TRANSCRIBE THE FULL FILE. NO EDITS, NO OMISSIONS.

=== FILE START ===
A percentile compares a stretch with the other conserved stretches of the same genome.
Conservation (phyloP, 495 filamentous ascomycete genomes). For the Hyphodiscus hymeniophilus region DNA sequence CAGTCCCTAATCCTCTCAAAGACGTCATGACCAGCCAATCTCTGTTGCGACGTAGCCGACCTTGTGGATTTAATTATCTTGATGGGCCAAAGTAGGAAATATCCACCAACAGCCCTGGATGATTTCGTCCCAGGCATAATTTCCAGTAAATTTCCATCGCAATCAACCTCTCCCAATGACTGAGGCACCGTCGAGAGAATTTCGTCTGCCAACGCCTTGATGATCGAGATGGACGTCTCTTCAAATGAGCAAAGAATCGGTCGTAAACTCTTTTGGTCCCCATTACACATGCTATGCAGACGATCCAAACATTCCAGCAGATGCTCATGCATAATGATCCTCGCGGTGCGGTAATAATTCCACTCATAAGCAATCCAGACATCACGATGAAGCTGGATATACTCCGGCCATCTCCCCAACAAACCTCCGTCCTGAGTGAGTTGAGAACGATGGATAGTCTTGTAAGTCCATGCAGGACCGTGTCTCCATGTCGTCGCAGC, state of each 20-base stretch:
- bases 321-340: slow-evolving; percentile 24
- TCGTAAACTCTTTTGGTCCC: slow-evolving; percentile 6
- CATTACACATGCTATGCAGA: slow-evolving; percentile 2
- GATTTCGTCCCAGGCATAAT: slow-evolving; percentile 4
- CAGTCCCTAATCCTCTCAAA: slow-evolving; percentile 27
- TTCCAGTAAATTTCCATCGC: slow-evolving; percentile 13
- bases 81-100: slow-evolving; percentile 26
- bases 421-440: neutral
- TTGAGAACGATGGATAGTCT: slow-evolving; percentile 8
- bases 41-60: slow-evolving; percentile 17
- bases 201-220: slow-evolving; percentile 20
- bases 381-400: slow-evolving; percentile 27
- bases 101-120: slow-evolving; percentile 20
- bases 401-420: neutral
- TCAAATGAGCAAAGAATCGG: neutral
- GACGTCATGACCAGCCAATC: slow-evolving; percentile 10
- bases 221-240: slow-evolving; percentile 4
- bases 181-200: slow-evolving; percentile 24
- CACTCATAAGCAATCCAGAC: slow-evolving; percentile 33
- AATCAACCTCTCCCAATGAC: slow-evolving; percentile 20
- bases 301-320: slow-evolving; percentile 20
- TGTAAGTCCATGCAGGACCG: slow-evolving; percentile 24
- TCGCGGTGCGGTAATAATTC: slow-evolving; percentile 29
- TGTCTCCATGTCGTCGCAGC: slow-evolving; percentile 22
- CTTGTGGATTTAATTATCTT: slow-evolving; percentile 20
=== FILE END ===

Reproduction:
A percentile compares a stretch with the other conserved stretches of the same genome.
Conservation (phyloP, 495 filamentous ascomycete genomes). For the Hyphodiscus hymeniophilus region DNA sequence CAGTCCCTAATCCTCTCAAAGACGTCATGACCAGCCAATCTCTGTTGCGACGTAGCCGACCTTGTGGATTTAATTATCTTGATGGGCCAAAGTAGGAAATATCCACCAACAGCCCTGGATGATTTCGTCCCAGGCATAATTTCCAGTAAATTTCCATCGCAATCAACCTCTCCCAATGACTGAGGCACCGTCGAGAGAATTTCGTCTGCCAACGCCTTGATGATCGAGATGGACGTCTCTTCAAATGAGCAAAGAATCGGTCGTAAACTCTTTTGGTCCCCATTACACATGCTATGCAGACGATCCAAACATTCCAGCAGATGCTCATGCATAATGATCCTCGCGGTGCGGTAATAATTCCACTCATAAGCAATCCAGACATCACGATGAAGCTGGATATACTCCGGCCATCTCCCCAACAAACCTCCGTCCTGAGTGAGTTGAGAACGATGGATAGTCTTGTAAGTCCATGCAGGACCGTGTCTCCATGTCGTCGCAGC, state of each 20-base stretch:
- bases 321-340: slow-evolving; percentile 24
- TCGTAAACTCTTTTGGTCCC: slow-evolving; percentile 6
- CATTACACATGCTATGCAGA: slow-evolving; percentile 2
- GATTTCGTCCCAGGCATAAT: slow-evolving; percentile 4
- CAGTCCCTAATCCTCTCAAA: slow-evolving; percentile 27
- TTCCAGTAAATTTCCATCGC: slow-evolving; percentile 13
- bases 81-100: slow-evolving; percentile 26
- bases 421-440: neutral
- TTGAGAACGATGGATAGTCT: slow-evolving; percentile 8
- bases 41-60: slow-evolving; percentile 17
- bases 201-220: slow-evolving; percentile 20
- bases 381-400: slow-evolving; percentile 27
- bases 101-120: slow-evolving; percentile 20
- bases 401-420: neutral
- TCAAATGAGCAAAGAATCGG: neutral
- GACGTCATGACCAGCCAATC: slow-evolving; percentile 10
- bases 221-240: slow-evolving; percentile 4
- bases 181-200: slow-evolving; percentile 24
- CACTCATAAGCAATCCAGAC: slow-evolving; percentile 33
- AATCAACCTCTCCCAATGAC: slow-evolving; percentile 20
- bases 301-320: slow-evolving; percentile 20
- TGTAAGTCCATGCAGGACCG: slow-evolving; percentile 24
- TCGCGGTGCGGTAATAATTC: slow-evolving; percentile 29
- TGTCTCCATGTCGTCGCAGC: slow-evolving; percentile 22
- CTTGTGGATTTAATTATCTT: slow-evolving; percentile 20